The low FODMAP diet is for people with digestive problems like Irritable Bowel Syndrome (IBS). Although FODMAPs are types of carbohydrates, this is not your typical “low-carb” diet. The low FODMAP diet only limits carbohydrates that are “Fermentable Oligosaccharides, Disaccharides, Monosaccharides and Polyols.” Thank goodness they came up with an acronym!
For most people, FODMAPs are not a problem unless you eat too much of them (hence the jokes about beans and onions). But some people are extra sensitive, finding that FODMAPs trigger symptoms including abdominal pain, cramping, bloating, excess gas, constipation and/or diarrhea. And the more FODMAPs consumed over a period of time, say a meal or one day, the worse the symptoms are likely to be.
So how do these carbs wreak all this havoc? Well for some people, their intestines have a difficult time absorbing FODMAPs. So they continue their travels into the large intestine (colon) where they become fast food for the naturally-occurring gut bacteria. As the bacteria digest (ferment), a lot of gas is produced. They also attract water into the large intestine which can make people feel bloated and uncomfortable. Both the gas and the water can also cause abdominal pain, cramping, diarrhea and constipation.
The following types of carbohydrates are considered FODMAPs:
- Fructose: found in foods like honey, high fructose corn syrup, agave and some fruits
- Lactose: found in foods like chocolate, milk, yogurt and cottage cheese
- Fructans: found in foods like wheat, onions, garlic
- Galactans: found in foods like legumes (beans, lentils and soybeans), pistachios and cashews
- Polyols: found in sweeteners and fruits that have pits or seeds such as apples, avocados, cherries, figs, peaches and plums
The low FODMAP diet alleviates symptoms by eliminating the food supply for bacteria in the large intestine. In a study published in the journal, Gastroenterology, about three out of four people with IBS found that their symptoms improved immediately after beginning a low FODMAP diet. They felt the greatest symptom relief after 7 days or more on the plan.
The following animation video created by Monash University, the developers of the low FODMAP diet, explains how FODMAPs trigger symptoms associated with IBS and why the low FODMAP diet is an effective diet strategy.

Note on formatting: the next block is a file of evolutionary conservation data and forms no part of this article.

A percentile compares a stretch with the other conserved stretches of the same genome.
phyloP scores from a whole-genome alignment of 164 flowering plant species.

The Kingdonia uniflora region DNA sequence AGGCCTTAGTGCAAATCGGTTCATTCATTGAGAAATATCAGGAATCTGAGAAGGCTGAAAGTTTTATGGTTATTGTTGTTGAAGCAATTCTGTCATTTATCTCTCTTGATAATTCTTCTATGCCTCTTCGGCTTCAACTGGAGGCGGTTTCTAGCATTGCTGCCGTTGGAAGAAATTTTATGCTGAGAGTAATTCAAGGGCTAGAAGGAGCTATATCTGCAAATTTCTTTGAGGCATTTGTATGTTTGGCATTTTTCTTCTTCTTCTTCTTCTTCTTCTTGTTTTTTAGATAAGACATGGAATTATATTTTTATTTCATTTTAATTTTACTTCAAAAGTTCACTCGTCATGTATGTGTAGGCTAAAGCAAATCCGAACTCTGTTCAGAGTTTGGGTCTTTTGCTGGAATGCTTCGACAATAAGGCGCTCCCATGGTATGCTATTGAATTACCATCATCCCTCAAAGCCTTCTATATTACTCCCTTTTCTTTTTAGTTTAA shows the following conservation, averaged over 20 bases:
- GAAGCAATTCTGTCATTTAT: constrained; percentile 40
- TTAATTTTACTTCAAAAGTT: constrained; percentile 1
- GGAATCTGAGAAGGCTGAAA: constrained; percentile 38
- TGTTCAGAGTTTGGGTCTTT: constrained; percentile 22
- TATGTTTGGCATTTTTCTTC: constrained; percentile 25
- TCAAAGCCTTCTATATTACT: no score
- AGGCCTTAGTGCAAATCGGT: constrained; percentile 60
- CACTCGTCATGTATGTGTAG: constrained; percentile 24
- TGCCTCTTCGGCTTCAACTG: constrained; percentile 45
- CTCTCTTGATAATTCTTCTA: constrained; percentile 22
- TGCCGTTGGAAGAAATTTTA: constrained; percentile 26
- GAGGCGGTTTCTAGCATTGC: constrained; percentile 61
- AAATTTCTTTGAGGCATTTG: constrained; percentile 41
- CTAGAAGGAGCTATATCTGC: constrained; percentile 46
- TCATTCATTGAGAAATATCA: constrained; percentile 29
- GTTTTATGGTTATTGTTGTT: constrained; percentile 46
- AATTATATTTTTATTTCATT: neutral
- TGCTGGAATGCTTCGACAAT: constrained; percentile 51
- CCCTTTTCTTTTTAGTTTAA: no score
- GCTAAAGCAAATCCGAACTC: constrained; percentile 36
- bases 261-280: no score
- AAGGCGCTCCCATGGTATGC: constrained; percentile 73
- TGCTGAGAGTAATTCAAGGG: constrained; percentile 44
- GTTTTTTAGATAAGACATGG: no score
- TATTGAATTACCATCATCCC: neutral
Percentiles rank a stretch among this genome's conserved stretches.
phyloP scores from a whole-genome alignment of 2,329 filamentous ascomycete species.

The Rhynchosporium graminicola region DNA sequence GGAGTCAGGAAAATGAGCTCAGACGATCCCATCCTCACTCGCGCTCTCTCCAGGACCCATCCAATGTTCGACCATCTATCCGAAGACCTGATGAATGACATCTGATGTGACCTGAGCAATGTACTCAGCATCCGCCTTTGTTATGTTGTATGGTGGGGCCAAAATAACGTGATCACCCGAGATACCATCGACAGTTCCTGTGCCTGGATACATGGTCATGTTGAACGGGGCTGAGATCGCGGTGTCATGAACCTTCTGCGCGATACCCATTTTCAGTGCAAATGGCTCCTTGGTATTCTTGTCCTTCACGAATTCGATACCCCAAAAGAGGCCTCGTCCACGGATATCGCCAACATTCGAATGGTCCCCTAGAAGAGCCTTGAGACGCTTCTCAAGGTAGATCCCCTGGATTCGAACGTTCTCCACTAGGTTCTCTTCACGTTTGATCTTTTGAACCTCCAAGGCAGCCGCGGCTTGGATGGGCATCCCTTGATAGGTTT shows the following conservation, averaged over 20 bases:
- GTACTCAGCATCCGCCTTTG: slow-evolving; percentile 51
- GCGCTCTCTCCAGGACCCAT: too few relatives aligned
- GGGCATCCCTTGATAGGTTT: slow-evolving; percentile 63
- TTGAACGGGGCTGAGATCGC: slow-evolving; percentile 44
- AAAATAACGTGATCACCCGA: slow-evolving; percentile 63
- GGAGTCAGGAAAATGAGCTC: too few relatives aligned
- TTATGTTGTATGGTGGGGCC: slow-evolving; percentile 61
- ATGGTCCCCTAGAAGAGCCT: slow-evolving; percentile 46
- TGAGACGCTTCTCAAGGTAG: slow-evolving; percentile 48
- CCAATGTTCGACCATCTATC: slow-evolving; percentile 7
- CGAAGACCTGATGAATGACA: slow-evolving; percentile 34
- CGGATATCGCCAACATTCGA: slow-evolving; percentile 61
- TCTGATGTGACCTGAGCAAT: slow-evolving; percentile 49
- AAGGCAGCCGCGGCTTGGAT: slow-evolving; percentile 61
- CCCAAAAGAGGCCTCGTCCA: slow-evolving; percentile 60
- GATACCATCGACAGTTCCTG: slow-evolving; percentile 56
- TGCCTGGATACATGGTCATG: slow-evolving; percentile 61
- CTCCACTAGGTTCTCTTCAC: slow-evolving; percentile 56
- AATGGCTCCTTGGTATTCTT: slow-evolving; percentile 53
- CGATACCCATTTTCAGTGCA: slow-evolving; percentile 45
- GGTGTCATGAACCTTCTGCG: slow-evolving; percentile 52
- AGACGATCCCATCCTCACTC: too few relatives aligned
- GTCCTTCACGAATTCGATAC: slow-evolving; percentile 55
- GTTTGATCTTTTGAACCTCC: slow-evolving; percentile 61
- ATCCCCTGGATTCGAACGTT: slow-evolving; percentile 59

How does the diet work?
At its simplest, the diet involves avoiding all five forms of FODMAP carbohydrates (fructose, lactose, fructans, galactans and sugar alcohols) for at least 6 weeks to see if your symptoms improve. If FODMAPs are the cause of your digestive distress, you’ll likely feel better within a matter of days.
Once your symptoms have improved, you can gradually reintroduce one FODMAP group at a time at a rate of one group per week. This will tell you how much, if any, you can tolerate. You may discover that you’re only sensitive to one or two FODMAP compounds and not all of them.
The goal of this reintroduction phase is to gradually widen the diet as much as possible to ensure you are getting many different kinds of nutrients and to prevent you from continuing with unnecessary food restrictions. Eventually, you may get to the point where even your initial trigger foods don’t cause the symptoms that they once did. The theory is that your overall immune system and gut microflora have improved, making it easier to tolerate some high FODMAP foods.
The ultimate goal of the low FODMAP diet is to get you to a place where you can eat a wide range of foods without experiencing symptoms.
Which foods are allowed and which are not?
Don’t despair… there are many foods that are still allowed on a low FODMAP diet. However, there is certainly a steep learning curve to decipher which foods are high in FODMAPs and what foods you could choose instead. There is also ongoing research into the FODMAP content of foods which can make it difficult to stay current.
For your convenience, I have compiled a list of foods that are high FODMAPs and another of low FODMAP foods. These lists are based on research from Monash University and are current as of January 20th, 2016. I will continue to update them as new research emerges.